Have I mentioned I hate Mozart?

* Do go to MMJ website where you can hear two of the songs from Z, but unfortunately not my favorite, the glorious “Gideon,” which I read as the most magnificent anti-war song I’ve heard from this current generation. I may be wrong on the anti-war, but I’m positive about the magnificence.

MMJ’s Z has been heavily reviewed, heavily praised. Here, here, and here, and elsewhere.

The singer’s voice, goodness, the singer’s voice. Really, a remarkable album from a remarkable band. No one sounds like them. I suspect somewhere someone really hates them.
Oh Well

Steve Goff's Washpost obituary on the 2005 season is here.

The devastating 0-4 loss to Chicago at home has one valuable asset: it allows for a more thorough, hopefully more dispassionate evaluation of DCU than if they had lost 2-3 on a disputed PK.

Last year, in MLS Cup finals DCU started an in form Alecko Eskandarian (as opposed to Jamil Walker, who started v Chicago), Earnie Stewart (as opposed to Santino Quaranta) and Ryan Nelsen (as opposed to Facundo Erpen). Really, any and all speculations on the failure of DCU's season need start and end there.

What do they do in the offseason? Can they afford, against the salary cap, to keep both Ben Olsen and Dema Kovalenko? Can they replace one or the other of the flank defenders, especially the struggles-to-be-mediocre Brandon Prideaux? How do they resolve the Adu crisis - in the position best suited for Adu they have the team's best player, Christian Gomez. Is Moreno cooked? Who knows? I will be in my seat on April 1 for season opener, chanting for answers.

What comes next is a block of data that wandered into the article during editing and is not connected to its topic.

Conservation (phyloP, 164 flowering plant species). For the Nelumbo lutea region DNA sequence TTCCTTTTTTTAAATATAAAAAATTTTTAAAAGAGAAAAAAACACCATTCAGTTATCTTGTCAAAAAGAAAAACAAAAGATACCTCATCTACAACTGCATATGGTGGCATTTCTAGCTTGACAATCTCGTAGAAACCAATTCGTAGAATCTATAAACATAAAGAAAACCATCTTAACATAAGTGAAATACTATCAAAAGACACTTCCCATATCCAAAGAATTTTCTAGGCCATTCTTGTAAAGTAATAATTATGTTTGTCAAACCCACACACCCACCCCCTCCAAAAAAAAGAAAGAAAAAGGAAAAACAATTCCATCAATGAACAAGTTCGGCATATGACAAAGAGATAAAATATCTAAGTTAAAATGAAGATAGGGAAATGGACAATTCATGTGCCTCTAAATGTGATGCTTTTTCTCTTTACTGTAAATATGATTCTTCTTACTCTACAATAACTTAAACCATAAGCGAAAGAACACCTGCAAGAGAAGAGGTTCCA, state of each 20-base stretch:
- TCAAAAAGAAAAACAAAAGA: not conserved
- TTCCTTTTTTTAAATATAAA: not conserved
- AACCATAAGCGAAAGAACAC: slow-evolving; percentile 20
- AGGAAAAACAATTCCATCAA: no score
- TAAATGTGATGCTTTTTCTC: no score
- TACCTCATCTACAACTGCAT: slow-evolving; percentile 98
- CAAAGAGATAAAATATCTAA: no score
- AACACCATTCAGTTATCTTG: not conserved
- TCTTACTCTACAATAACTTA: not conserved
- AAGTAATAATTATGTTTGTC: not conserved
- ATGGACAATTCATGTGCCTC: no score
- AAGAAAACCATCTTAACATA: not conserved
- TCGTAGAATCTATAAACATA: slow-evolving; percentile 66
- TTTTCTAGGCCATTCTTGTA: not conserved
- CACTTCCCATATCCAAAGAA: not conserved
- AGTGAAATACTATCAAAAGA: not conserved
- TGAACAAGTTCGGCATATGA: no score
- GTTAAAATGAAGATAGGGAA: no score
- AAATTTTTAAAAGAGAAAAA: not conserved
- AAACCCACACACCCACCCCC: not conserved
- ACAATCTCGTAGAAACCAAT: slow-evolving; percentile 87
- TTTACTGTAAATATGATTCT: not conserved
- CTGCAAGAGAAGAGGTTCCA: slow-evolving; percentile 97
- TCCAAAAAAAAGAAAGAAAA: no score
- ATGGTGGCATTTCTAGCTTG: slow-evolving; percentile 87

Monday, October 31, 2005

This Week's Picks

Just a word or two about the picks listed on the left border of BDRIB. They are not necessarily recommendations to buy. They ARE suggestions on what I'd recommend trying to find a listen to.

There is no ranking meant to be implied in what order they are listed.

Ideally I want to post at least one entry on one of each week's picks - I hope to post something very soon about My Morning Jacket's Z - but that's not a commitment, just a hope. Depends.

And maybe, or maybe not, I'll write snippets, much like the following, about some of the other CDs:

The Go! Team - Thunder, Lightning, Strike: silly, dance-your-brain-out-able. Thoroughly fluff, thoroughly fun.

Abadou and Mariam - Dimanche a Bamako: wonderful music from Mali, produced by Manu Chao (whose Proxima Estacion: Esperanza has a permanent spot in my personal rotation). World music, indeed.

Portastatic - Bright Ideas: Portastatic is considered a side project of Superchunk's Mac McCaughan; I prefer P to S.

We'll see how this develops. Feedback very welcome.

The W is for Wet Dream

With the nomination of Alito, our glorious march back to the days where our women are frigid, our hussies are punished, our fairies are closeted, our coloreds quiet, can begin again.

Glorious Leader is back, all praise be to Glorious Leader.